Seinfeld Recants Autism Diagnosis

Seinfeld may not be autistic, but using disability as a metaphor is pervasive.

Posted Nov 24, 2014

So now Jerry Seinfeld isn’t autistic after all.  When asked about his controversial self-diagnosis by a reporter from Access Hollywood last week, Seinfeld said definitively, “I don’t have autism. I’m not on the spectrum.”

I completely respect Seinfeld for not being afraid to reverse his position once he realized his previous statement was being taken literally when it seems he was speaking metaphorically:  “I just was watching this play about [autism] and thought, why am I relating to something?” he clarified. “I related to it on some level. That’s all I was saying.”

Seinfeld is far from alone in his casual use of strictly defined terms from the mental health arena. Advocate Rebecca Fuoco recently posted an article on Huffington Post about this very issue. “Using names or acronyms of mental illnesses to hyperbolize innocuous idiosyncrasies and experiences has become pervasive in our cultural dialogue,” she observed.

Fuoco didn’t include autism in her list of examples – focusing instead on OCD, PTSD and schizophrenia – but she very easily could have. In 2012, New York magazine published a piece by Benjamin Wallace about exactly this, how “Asperger’s” and “autism” have become a “one-stop shopping shorthand for the jerky husband, the socially inept plutocrat, the tactless boss, the child prodigy with no friends, the remorseless criminal…some murky hybrid of egghead and aloof.”

But as tempting as it is to toss around diagnostic labels, it’s a dangerous game – as Seinfeld discovered when he faced an onslaught of criticism from parents whose autistic children suffer devastating impairments. Fuoco agrees:  “It is important we end this trend…because making these flippant references (1) trivializes how devastating the illnesses can be and (2) perpetuates myths and misunderstandings.”

It’s also fundamentally dishonest. “Having Asperger’s-like syndrome does not give you Asperger’s,” argues a therapist quoted in the New York essay.  And although the Diagnostic and Statistical Manual of Mental Disorders no longer recognizes Asperger’s as a separate diagnosis, the diagnostic criteria for autism spectrum disorder are very clear, requiring that symptoms “cause clinically significant impairment in social, occupational, or other important areas of current functioning.” In other words, those who argue that autism is just a difference, not a disability, are wrong by definition. If a person’s symptoms aren’t disabling – which I think is a fair synonym for “clinically significant impairment” – then s/he doesn’t meet the criteria for an autism diagnosis.  That’s not to say there aren’t high-functioning individuals with autism, because of course there are many. Their symptoms may be less obviously disabling than those on the severe end of the spectrum, but they are often isolating, resulting in limited social and employment opportunities. One 2013 study found that over 80% of autistics aged 21-25 still lived at home.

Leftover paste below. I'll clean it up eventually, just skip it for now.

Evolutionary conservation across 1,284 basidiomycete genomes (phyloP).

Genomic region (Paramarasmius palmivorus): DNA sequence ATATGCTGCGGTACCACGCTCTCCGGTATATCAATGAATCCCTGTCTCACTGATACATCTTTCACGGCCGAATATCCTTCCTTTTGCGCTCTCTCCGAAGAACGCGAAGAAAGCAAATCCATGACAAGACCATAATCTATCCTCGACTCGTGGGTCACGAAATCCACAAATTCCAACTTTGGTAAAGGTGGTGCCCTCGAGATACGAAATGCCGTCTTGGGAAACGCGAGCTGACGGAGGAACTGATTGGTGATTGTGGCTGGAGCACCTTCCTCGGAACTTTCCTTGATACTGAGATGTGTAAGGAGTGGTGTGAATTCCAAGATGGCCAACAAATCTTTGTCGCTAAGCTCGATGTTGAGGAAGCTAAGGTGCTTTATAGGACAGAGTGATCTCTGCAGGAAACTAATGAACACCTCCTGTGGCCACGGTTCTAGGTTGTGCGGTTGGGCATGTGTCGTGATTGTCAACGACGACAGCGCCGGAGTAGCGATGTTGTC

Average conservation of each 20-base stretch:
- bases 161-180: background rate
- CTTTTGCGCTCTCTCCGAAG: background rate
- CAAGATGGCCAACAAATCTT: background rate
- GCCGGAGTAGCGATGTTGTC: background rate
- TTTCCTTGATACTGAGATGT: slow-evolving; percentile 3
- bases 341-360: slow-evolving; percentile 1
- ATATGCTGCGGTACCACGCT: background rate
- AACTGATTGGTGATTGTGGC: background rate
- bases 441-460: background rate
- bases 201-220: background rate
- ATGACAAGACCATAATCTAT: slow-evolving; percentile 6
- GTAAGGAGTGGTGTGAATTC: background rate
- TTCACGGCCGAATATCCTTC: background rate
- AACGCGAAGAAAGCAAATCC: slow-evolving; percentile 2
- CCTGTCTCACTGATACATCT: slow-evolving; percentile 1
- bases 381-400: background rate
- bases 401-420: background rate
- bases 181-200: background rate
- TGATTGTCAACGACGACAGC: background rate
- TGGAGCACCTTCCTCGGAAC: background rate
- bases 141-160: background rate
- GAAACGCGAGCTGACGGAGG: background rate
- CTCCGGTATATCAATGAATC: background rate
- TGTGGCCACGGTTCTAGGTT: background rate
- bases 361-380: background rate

What to do? Unfortunately, I don’t think there’s much we can do to redeem the word “autism.” The general public is much more likely now to associate quirkiness, even brilliance, with autism than the profound challenges more typically faced by those with the disorder, who are often intellectually disabled (40%), non-verbal (25%), aggressive and/or self-injurious (50%) and prone to dangerous wandering (50%).  But the Seinfeld controversy did raise a cry I’ve heard before, to undo the work of DSM-5, which merged Asperger’s, PDD-NOS and Rett Syndrome into the larger autism diagnosis. “What I am proposing,” wrote Marie Myung-OK Lee in Salon, “is separating the high-functioning end of the spectrum – perhaps calling it something else – so that we can focus on the urgent and looming issue at hand.” Alison Singer, president of Autism Science Foundation, believes it’s severe autism that needs a new name: “If autistic self-advocates are so proud of their autism, they can keep the term. We could then choose a new word to describe the type of autism that is relentless, aggressive, abusive, painful, constant and overwhelming.”

This type of classification is used in other disorders, especially those that, like autism, fall along a broad continuum. Many people have varying degrees of visual impairment, but only those at the tail end of the spectrum are blind. Those individuals who meet clinical definitions of deafness or obesity certainly have some things in common with those who are hard of hearing or overweight, but the severity of these cases necessitates greater support and intervention, and everyone easily appreciates those differences.

Not only would this change clarify matters for the general public, but I really believe it would bring peace to the enormous and deeply divided autism community. Autistic self-advocates and parents of severely autistic children are constantly at war over whether or not autism should be cured and the best types of treatments, educational strategies and accommodations we should pursue with our always limited local and federal budgets. Separating out these diagnoses would let those most affected by each pursue the most appropriate agenda, which seems like it would be a win-win for everybody.